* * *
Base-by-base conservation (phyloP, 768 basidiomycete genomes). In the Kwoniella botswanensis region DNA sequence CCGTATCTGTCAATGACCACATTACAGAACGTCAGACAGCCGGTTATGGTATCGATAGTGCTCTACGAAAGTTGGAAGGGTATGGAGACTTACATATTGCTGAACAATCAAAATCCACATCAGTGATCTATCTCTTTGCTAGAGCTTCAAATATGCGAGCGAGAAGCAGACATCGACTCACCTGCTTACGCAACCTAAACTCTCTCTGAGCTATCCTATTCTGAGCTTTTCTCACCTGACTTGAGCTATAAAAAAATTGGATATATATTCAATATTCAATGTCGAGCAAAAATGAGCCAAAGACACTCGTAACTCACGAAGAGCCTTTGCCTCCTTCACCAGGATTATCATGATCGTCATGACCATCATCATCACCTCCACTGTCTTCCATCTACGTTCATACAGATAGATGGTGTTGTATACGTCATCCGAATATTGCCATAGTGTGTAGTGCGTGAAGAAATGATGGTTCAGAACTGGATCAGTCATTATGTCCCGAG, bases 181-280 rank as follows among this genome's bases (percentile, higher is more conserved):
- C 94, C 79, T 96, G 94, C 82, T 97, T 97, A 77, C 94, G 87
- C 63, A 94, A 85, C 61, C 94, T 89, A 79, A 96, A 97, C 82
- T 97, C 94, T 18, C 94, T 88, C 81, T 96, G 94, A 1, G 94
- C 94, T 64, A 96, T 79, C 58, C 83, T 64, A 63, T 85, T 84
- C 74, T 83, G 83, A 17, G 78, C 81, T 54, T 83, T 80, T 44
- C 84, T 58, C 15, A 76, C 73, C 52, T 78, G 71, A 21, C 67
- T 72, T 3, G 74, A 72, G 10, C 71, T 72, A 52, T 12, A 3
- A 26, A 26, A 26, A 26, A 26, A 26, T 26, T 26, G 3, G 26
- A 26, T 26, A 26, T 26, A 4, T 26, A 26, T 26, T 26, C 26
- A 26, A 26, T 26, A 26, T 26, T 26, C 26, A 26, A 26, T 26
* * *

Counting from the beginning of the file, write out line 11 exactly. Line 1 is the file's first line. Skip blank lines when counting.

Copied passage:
- A 26, A 26, T 26, A 26, T 26, T 26, C 26, A 26, A 26, T 26